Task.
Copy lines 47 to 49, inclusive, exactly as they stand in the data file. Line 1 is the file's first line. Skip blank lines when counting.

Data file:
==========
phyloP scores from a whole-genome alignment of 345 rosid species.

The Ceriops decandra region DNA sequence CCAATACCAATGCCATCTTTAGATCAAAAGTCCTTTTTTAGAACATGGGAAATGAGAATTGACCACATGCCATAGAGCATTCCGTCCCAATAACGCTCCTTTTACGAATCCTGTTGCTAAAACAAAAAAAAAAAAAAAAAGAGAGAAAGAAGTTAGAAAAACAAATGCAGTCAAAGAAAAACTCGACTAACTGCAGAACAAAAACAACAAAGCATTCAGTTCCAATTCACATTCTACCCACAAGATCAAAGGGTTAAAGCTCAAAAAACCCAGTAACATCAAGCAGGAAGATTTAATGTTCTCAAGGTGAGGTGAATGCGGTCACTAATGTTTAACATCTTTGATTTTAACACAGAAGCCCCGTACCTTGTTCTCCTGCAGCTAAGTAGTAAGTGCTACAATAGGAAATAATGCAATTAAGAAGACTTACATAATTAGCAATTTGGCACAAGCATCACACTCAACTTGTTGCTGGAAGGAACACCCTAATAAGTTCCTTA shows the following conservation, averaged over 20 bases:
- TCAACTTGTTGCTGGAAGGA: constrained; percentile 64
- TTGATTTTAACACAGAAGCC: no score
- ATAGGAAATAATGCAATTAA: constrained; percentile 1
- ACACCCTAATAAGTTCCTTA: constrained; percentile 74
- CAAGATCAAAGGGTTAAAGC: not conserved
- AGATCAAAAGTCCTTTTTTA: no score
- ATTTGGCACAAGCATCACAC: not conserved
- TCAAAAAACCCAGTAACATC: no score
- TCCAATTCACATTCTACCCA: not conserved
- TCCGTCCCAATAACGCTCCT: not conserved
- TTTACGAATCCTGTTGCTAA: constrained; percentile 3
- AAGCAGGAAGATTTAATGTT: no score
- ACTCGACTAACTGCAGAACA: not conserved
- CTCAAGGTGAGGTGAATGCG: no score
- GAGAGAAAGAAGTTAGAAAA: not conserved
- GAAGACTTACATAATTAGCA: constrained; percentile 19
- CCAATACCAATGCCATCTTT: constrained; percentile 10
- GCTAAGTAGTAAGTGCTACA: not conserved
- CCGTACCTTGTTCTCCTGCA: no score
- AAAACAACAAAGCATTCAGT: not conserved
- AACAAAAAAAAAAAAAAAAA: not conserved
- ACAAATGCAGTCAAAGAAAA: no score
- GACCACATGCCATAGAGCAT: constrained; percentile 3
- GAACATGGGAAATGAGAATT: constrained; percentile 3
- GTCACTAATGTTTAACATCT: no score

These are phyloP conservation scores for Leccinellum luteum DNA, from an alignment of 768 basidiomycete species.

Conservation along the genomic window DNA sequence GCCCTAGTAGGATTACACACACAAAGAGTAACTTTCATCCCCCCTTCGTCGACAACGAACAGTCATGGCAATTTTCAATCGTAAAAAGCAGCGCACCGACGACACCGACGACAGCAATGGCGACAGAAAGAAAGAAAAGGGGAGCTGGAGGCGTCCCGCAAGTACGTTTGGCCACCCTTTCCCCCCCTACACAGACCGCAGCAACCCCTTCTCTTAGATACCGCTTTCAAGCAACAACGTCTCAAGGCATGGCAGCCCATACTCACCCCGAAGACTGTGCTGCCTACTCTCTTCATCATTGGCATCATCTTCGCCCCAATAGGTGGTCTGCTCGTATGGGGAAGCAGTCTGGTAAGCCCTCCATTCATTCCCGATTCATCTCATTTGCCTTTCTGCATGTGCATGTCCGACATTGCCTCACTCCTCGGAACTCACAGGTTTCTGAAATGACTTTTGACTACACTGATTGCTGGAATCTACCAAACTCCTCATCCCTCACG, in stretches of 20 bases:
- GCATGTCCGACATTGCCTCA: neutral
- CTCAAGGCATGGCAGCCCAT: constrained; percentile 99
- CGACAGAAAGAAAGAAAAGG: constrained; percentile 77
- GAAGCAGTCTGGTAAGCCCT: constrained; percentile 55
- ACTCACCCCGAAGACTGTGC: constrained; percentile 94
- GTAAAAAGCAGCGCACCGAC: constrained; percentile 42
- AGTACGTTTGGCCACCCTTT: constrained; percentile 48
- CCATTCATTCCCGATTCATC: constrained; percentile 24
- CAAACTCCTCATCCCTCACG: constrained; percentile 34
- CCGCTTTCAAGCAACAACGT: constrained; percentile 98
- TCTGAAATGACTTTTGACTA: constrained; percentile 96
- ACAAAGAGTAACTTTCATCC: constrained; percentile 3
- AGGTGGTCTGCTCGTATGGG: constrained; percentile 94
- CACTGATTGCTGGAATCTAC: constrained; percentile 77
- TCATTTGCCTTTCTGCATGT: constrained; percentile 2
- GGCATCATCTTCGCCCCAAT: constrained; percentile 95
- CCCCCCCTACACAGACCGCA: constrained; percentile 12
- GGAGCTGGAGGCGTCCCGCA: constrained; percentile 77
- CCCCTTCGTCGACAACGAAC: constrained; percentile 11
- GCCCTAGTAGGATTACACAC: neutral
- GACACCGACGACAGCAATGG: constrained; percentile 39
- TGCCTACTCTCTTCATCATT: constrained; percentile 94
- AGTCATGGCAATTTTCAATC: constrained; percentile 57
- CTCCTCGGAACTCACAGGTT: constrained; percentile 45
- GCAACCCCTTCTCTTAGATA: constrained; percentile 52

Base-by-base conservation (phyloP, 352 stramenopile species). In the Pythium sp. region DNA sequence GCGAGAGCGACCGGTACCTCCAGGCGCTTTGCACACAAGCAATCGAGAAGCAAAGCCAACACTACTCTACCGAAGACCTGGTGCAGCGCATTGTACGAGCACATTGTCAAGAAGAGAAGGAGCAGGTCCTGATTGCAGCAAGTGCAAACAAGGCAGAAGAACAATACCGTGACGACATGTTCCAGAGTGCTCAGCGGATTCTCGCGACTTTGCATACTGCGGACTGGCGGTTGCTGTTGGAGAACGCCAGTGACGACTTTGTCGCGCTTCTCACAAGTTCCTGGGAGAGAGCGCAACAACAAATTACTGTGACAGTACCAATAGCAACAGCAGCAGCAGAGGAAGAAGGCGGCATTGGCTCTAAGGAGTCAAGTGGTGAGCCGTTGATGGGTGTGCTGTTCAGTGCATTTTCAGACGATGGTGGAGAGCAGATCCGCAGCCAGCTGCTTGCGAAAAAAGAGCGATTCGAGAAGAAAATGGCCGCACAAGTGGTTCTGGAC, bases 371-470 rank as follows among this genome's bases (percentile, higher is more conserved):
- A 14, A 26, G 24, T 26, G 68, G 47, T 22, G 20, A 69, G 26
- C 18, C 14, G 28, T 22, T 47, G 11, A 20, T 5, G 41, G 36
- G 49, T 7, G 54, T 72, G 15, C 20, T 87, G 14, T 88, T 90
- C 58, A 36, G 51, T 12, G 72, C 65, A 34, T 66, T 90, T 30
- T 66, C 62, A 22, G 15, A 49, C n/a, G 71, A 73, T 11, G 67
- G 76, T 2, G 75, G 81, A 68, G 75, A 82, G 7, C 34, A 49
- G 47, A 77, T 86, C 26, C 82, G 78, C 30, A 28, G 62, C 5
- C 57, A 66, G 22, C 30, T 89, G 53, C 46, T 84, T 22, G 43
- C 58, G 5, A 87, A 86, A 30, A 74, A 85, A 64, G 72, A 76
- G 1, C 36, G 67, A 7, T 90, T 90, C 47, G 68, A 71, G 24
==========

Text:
- GGAGCTGGAGGCGTCCCGCA: constrained; percentile 77
- CCCCTTCGTCGACAACGAAC: constrained; percentile 11
- GCCCTAGTAGGATTACACAC: neutral